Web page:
Fraud After an Internal Control Assessment


Three years prior Skoda Minotti was engaged to perform a preventative fraud risk assessment for a successful scrap industry client. At that time, we interviewed all members of the accounting department and performed a thorough review of cash receipts, cash disbursements, billing, and payroll. We provided over 50 suggestions for internal control enhancement. Our litigation services advisory group had no contact with the client until one morning when we received a frantic phone call from the company owner concerned about a potential internal embezzlement committed by their long-time and trusted controller.

A bank, in an effort to learn as much about their new client as possible, took the initiative and performed a background check on the company’s executives. Their inquiry paid an immediate dividend when they learned that the corporate controller was not a CPA, as purported, and he had even served prison time for tax evasion. The bank shared these revelations with the company owner. In total disbelief, company management questioned the controller about the CPA license and prison time which he both “explained away” to the company owner. 

As if learning that wasn’t enough, later that same morning, the third-party payroll service called the company owner to advise him that the controller had just phoned in a negative $300,000 payroll entry. Hearing this, the controller was terminated later that day. The next call was to Skoda Minotti.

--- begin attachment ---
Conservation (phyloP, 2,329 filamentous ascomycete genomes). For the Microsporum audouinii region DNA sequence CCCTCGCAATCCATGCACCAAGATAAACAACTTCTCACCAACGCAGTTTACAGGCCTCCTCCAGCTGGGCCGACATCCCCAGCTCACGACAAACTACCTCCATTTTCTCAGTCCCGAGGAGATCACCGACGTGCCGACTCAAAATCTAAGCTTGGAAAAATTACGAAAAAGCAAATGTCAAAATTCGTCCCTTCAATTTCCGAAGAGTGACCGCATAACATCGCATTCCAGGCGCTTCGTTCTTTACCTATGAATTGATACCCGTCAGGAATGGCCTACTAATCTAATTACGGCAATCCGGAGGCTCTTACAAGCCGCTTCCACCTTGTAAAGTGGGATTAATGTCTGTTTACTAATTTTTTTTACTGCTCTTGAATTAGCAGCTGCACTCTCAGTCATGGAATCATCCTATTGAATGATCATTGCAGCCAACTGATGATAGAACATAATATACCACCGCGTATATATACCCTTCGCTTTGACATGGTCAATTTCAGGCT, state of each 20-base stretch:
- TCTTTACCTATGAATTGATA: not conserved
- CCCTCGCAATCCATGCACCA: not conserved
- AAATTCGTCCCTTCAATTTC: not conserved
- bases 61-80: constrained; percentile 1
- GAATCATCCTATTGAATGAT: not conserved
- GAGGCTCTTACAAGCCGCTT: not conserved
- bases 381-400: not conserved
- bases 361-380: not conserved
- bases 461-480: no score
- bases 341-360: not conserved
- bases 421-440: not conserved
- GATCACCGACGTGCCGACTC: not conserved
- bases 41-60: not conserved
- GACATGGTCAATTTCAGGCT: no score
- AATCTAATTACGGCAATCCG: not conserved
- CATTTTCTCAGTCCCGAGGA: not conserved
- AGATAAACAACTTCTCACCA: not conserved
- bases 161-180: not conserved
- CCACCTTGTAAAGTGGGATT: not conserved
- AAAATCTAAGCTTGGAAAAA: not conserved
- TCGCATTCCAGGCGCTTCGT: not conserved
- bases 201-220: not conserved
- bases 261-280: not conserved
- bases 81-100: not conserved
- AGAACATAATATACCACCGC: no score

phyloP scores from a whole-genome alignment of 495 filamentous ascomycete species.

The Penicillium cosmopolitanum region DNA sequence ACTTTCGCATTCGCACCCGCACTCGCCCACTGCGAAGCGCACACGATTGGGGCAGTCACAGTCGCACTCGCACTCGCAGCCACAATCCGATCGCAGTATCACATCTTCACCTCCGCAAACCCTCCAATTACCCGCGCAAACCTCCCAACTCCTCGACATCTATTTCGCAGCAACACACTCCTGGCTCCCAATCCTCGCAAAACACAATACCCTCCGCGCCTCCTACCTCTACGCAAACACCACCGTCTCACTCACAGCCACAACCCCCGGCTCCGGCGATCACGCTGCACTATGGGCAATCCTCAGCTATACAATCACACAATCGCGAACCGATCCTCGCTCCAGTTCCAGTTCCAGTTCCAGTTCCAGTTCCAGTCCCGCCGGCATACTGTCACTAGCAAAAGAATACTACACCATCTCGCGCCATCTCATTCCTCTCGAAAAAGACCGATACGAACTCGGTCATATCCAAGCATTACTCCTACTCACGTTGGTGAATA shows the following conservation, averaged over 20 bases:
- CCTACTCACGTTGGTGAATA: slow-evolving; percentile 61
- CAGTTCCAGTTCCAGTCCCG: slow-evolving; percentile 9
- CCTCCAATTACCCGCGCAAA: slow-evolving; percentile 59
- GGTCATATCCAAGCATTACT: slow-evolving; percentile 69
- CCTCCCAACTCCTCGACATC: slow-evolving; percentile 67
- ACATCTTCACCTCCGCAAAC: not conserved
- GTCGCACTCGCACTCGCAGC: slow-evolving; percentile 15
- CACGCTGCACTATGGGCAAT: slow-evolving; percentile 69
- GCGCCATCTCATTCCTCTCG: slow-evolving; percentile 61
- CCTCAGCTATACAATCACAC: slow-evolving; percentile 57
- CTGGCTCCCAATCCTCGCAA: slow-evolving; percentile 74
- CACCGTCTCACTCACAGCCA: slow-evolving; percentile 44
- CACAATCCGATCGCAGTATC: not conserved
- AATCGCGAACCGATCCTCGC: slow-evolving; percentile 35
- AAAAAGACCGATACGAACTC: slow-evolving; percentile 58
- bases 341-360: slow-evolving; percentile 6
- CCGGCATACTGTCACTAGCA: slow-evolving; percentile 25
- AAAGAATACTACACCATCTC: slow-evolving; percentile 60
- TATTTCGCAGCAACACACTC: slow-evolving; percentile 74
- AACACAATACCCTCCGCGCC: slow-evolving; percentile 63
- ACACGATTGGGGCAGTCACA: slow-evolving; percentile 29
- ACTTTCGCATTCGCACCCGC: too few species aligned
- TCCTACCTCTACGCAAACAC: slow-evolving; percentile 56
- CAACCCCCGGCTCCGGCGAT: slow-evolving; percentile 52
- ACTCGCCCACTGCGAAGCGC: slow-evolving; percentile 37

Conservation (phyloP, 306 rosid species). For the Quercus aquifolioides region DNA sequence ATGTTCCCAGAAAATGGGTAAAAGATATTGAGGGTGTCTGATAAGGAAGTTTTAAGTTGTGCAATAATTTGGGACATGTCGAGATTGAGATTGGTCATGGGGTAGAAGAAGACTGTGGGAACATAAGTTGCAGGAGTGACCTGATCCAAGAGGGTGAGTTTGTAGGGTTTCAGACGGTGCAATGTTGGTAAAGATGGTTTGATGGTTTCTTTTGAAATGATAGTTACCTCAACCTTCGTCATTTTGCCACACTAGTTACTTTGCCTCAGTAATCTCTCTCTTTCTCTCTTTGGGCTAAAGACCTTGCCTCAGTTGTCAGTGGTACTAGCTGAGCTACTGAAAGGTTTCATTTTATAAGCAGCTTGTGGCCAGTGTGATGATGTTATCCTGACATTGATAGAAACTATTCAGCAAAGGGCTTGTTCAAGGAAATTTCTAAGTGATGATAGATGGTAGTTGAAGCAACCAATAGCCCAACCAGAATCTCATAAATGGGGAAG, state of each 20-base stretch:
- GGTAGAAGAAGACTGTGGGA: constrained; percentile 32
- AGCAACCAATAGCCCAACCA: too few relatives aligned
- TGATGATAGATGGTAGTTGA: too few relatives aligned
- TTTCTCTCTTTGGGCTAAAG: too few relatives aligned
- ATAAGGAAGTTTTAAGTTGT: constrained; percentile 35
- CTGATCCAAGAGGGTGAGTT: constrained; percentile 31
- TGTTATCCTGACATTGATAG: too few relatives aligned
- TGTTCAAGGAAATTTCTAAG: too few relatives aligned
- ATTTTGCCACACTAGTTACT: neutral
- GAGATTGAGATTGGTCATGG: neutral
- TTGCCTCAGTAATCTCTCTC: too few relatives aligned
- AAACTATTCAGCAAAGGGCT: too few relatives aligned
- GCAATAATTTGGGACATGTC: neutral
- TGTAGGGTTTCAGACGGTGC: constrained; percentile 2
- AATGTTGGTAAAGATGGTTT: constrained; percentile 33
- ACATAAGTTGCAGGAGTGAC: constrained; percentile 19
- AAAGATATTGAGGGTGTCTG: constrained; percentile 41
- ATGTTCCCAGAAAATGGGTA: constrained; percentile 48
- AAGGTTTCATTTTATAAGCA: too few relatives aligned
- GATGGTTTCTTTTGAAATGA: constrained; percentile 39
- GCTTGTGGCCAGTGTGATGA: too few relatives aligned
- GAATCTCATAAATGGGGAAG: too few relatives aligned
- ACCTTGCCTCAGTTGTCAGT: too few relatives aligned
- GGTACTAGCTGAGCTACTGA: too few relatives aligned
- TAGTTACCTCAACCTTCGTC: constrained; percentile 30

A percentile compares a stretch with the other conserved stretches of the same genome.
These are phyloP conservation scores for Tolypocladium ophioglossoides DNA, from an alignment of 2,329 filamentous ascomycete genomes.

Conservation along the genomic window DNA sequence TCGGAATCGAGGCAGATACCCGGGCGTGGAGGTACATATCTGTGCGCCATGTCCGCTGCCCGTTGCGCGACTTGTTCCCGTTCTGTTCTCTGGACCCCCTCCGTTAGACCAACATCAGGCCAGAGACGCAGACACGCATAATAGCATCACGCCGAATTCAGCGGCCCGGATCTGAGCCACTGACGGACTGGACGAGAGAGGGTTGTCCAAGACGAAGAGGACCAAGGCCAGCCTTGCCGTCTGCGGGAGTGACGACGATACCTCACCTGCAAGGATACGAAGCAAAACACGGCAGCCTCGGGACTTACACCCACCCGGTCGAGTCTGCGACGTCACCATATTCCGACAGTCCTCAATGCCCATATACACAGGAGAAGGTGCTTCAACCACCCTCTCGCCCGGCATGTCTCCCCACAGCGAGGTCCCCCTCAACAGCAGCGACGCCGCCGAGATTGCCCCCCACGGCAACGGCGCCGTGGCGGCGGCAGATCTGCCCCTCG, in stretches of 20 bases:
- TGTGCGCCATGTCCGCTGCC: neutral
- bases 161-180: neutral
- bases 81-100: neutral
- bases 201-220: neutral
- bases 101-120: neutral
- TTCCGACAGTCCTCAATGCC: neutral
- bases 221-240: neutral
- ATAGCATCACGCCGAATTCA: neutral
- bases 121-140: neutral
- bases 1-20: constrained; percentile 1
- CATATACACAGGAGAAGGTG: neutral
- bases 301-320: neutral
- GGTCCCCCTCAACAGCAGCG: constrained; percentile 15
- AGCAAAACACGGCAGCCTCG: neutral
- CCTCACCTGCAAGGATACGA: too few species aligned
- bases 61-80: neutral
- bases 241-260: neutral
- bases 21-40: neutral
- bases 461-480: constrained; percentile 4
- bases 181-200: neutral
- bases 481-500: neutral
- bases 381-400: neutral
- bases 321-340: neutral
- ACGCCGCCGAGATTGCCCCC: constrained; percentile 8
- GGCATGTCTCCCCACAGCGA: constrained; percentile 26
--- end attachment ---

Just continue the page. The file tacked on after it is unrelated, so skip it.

We met with the payroll service, verified the controller’s current and unusual payroll processing request, and then reviewed several years of payroll records where we were able to compile a pattern of weekly payroll padding.


Our analysis concluded that the controller was submitting negative payroll deductions when he submitted the payroll to the payroll service which resulted in an increase in his take home pay. The negative payroll deductions totaled approximately $300,000.

Moving Forward

Upon receiving the telephone call, my first reaction was to review the proactive internal control assessment that we previously performed. The internal control weakness identified, in this case, was clearly identified—and even made the top ten list of recommendations we provided to the company for immediate consideration. For whatever reason, company management chose not to invest the time (an added payroll review step), in order to improve the internal control associated with company payroll.

We strongly recommend that once such an investment is made to enhance internal controls, to take the time to consider and implement as many of the recommendations as possible.

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